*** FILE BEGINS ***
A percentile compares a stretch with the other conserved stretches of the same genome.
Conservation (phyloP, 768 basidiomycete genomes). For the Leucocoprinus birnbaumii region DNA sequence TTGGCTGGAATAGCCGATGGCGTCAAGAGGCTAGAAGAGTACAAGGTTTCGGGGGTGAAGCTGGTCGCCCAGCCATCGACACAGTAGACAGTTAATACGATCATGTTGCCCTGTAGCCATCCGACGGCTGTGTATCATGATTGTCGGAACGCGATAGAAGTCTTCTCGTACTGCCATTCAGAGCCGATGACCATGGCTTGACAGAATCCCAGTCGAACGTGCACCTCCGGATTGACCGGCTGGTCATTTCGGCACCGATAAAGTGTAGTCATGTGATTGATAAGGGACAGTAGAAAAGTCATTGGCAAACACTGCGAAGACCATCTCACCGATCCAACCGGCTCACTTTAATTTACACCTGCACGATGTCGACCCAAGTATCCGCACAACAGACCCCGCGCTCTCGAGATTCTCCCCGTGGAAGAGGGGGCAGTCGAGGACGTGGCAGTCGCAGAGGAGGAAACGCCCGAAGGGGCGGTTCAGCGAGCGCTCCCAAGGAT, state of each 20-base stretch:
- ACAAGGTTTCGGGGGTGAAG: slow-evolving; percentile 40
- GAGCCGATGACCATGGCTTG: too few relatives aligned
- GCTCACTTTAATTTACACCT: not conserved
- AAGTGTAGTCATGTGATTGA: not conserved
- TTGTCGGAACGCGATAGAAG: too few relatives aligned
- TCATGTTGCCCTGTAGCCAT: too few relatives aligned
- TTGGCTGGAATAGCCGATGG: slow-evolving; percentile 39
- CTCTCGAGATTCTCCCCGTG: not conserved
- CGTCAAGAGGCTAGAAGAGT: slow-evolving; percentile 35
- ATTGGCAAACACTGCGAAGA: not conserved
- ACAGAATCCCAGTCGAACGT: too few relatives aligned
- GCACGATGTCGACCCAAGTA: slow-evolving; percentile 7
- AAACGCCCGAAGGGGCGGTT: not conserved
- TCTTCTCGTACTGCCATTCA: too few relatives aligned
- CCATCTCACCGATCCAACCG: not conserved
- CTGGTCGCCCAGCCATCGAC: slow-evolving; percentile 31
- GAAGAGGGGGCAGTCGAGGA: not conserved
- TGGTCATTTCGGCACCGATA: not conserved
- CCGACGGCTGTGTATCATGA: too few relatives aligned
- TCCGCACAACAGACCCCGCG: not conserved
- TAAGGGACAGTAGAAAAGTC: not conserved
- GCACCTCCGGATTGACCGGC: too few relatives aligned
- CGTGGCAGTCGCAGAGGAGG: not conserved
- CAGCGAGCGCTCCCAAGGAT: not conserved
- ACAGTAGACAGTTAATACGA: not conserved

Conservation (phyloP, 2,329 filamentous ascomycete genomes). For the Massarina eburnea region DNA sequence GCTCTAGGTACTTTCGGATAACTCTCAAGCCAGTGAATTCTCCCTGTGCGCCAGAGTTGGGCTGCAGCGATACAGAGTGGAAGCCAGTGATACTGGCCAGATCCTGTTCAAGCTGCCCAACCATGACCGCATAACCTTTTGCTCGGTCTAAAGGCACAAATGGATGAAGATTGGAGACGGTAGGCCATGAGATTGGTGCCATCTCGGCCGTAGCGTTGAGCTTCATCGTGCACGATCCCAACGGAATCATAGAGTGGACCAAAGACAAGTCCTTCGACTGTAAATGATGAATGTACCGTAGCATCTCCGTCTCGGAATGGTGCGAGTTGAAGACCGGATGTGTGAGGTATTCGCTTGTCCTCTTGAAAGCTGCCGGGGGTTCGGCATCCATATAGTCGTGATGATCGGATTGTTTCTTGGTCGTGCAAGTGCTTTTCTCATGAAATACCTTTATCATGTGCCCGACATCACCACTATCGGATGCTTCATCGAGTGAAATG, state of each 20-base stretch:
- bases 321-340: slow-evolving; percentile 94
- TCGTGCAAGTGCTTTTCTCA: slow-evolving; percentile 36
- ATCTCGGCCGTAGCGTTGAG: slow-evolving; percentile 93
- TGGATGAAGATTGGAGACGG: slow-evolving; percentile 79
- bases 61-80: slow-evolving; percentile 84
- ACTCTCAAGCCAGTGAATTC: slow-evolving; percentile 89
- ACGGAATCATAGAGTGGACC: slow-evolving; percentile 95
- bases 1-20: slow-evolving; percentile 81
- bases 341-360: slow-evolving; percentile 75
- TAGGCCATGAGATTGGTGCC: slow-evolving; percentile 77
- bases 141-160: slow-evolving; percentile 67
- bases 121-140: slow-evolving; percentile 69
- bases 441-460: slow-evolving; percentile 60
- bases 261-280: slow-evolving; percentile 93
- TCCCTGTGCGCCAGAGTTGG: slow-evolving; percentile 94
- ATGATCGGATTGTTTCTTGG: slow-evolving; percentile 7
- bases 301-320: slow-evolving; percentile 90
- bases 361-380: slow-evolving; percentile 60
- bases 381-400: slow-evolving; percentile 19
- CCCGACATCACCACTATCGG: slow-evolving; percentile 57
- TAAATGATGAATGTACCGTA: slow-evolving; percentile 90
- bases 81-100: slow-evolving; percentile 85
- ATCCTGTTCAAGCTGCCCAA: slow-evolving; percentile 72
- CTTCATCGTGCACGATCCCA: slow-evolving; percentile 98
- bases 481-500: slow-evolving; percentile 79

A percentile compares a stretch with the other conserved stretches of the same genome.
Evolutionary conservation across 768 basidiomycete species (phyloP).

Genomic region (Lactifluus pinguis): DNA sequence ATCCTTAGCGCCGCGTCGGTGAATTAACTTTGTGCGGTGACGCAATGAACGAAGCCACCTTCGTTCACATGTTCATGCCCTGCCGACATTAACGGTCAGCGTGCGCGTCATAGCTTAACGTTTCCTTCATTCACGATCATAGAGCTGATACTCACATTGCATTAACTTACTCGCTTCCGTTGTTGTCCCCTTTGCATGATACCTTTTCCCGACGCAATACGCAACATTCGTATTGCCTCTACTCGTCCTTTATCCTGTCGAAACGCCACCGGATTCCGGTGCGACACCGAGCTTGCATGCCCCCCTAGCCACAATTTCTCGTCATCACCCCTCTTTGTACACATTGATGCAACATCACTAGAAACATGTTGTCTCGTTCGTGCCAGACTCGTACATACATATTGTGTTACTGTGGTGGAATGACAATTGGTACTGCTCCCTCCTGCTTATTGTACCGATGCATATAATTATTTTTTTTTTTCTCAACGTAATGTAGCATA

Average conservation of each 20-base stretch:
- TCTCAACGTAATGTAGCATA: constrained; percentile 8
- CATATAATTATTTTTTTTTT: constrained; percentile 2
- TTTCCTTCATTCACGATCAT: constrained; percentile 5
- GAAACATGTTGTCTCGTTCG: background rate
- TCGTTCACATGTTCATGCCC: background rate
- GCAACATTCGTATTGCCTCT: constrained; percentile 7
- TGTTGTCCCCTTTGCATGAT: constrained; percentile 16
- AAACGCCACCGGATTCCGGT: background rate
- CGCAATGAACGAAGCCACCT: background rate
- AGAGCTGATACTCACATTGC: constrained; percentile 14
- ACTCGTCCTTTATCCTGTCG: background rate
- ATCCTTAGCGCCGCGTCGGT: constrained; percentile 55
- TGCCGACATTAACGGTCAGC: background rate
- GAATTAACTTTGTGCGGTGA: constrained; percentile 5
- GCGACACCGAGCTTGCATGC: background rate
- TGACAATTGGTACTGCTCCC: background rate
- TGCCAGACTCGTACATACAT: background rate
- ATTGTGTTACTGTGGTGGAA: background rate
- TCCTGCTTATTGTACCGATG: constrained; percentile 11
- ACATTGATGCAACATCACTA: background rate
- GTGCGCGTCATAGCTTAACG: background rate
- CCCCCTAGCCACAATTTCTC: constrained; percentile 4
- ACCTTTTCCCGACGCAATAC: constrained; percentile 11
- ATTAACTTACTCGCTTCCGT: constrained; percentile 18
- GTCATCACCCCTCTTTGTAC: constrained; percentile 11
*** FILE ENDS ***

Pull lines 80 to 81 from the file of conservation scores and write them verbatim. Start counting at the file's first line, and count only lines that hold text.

- ACCTTTTCCCGACGCAATAC: constrained; percentile 11
- ATTAACTTACTCGCTTCCGT: constrained; percentile 18